Many, many mothers have told me their day goes smoothest for their children when they stay home but that there is an issue of feeling isolated themselves when they only go out two times a week or once a week! It really is a fine line, isn’t it, between doing what is really good for small children, who do need to be firmly entrenched in the home, but also keeping our sanity! Do you all remember that post where I wrote the average woman speaks 25,000 words a day or something like that? I mean, those words have gotta come out somewhere, right? It can be hard when we only have a small child around, and then we tend to start talking just to hear ourselves talk and we overtalk that poor child to death!
Ladies, again, I think this is a fine line. For many mothers I know who suffer from post-partum depression, they have to be around some people to keep them on an even keel, so this whole forty days at home doesn’t work well for them unless they have a strong support system of folks willing to come to them. I also encourage mothers to get their friend fix without their small children if possible, because let’s face it, to get support we want to talk about the challenges of parenting and I think that is so hard to do with all your children listening! Perhaps that is a possibility for you! (Obviously I am all for breastfeeding infants and toddlers coming along because they have such an intense need for their mothers!)
So, I think of this depends upon where you are in your parenting journey, and some of it depends upon your personality. I am completely extroverted, (uh, other than I need my quiet time at night so I can write!) but I LOVE people, I love to hear their stories and all these connections go off in my head. It is like pinballs bouncing around in my head, ping, ping, ping. I bet you all could hear that in that Waldorf Connection Radio Show, LOL! I am very lucky that I have a pretty great circle of friends. However, that took time to build up!
So what do you do if you have no friends locally yet? I don’t think entrenching your children in your home means you never go out of your home – can you walk to the park? Play outside in your subdivision or street? Do you have neighbors? Is there a homeschooling group you could attend? Can you go to a La Leche League meeting or an Attachment Parenting meeting and meet some mothers? Do you have ANY friends that you could take turns going to their house one week and them coming to you one week so you both could be home one extra day during the week? Just remember that small children really need you to hold that space in the beginning with a structured activity, and to really keep those times with other children short! There are many posts on this blog regarding “playdates” for small children, perhaps those would help you to have a successful time of it!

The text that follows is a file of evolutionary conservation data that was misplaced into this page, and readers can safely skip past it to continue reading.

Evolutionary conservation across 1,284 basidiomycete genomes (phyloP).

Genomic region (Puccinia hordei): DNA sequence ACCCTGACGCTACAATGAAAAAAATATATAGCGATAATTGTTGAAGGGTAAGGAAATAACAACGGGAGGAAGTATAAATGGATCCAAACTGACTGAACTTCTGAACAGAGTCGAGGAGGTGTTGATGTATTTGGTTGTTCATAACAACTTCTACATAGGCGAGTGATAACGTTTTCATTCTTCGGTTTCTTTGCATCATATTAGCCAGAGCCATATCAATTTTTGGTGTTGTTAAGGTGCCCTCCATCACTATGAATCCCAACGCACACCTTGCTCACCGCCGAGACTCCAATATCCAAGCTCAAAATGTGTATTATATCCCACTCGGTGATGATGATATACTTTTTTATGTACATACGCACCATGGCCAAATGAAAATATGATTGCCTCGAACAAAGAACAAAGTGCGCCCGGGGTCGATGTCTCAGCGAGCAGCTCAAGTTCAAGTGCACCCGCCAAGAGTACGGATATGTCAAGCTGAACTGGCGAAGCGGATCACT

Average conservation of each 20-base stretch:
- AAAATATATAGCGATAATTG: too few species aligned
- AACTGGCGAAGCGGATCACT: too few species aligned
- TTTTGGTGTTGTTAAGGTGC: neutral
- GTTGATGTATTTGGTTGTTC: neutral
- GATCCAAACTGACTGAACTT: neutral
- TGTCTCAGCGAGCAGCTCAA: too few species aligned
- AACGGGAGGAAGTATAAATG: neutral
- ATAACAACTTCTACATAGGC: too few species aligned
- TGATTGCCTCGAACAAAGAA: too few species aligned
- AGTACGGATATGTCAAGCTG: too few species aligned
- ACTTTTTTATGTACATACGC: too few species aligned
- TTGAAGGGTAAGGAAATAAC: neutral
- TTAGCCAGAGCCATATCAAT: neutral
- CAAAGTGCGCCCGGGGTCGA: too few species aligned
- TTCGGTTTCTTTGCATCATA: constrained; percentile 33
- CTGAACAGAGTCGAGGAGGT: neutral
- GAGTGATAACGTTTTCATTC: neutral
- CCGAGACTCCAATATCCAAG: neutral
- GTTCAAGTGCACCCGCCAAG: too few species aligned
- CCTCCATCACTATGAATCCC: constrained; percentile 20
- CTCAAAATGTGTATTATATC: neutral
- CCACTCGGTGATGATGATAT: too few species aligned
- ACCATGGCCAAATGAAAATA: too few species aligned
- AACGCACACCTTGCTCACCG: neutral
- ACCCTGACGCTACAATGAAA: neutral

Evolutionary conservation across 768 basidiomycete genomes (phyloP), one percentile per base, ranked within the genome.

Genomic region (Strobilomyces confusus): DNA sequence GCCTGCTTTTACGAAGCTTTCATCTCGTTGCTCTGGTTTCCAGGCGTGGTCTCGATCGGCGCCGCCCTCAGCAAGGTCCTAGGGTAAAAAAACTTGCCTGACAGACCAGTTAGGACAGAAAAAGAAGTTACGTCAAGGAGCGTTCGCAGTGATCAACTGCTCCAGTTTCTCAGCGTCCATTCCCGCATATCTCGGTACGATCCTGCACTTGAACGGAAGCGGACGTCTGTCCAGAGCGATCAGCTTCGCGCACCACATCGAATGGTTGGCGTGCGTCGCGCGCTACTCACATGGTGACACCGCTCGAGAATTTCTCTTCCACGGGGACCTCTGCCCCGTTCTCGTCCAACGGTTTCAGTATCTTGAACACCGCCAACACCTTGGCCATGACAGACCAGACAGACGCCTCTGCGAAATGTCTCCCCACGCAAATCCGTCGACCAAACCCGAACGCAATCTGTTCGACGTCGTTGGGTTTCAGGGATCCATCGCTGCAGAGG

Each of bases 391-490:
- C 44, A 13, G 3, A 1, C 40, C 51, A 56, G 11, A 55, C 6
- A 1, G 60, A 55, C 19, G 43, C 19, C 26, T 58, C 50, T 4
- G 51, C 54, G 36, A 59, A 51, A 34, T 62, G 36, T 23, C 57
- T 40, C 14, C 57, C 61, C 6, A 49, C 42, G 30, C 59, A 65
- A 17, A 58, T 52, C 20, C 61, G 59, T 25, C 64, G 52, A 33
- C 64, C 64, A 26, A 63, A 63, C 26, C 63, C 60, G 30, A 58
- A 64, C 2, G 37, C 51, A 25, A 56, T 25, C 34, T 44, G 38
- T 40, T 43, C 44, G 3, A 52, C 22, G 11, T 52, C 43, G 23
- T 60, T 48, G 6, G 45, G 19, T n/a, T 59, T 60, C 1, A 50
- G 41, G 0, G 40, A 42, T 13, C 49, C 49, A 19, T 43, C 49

Some mothers feel very isolated when they have that first child, because maybe their friends haven’t had children yet, so it is like building a circle of friends all over in many ways. That is a challenging time of transition! At the time you are challenged by finding your way in parenting, you are also feeling separate from all your former friends! I think in that case you do need to get out and meet some new people – neighbors, people at your place of worship whom you don’t know well but would like to get to know, people you run into with children at the store even!
Make a list – do you know women whom you would like to get to know better? Can you call them up and arrange a meeting? What qualities do you want in a friend? Write them down! I have seen mothers post flyers at their local health food store, yoga studio, etc asking for mothers with children of certain ages to call them to arrange a meeting… Yes, it is a risk in some ways, but sometimes one has to be proactive! Sometimes mothers meet over message boards, forums…Did you all know my local Waldorf homeschooling group actually started with three of us who met on-line? It was like this: “What, you are in Georgia? I’m in Georgia! We live really far apart, but so what, let’s form a group! Probably there will only be the three of us!” (now we have about 25 families as members! Never thought that would happen!) Everything has to start somewhere!
Sometimes Waldorf homeschoolers have a hard time getting together with other families because they feel the other families won’t understand the way they parent. That can be true, if the other children are really media-saturated and can only play in reference to media, but I have to say: search for that common ground. You may be a really positive influence for someone else! Also, check with your Unschoolers! I find in the Early Years, we often have quite a bit in common with our unschooling friends as far as more of that unfolding gesture in our educational philosophies!
This is SUCH an important issue, please, please leave a comment and talk about how you handle this balance – being home, making new friends who might be conducive to your parenting style, what to do!
Connections make the world go round,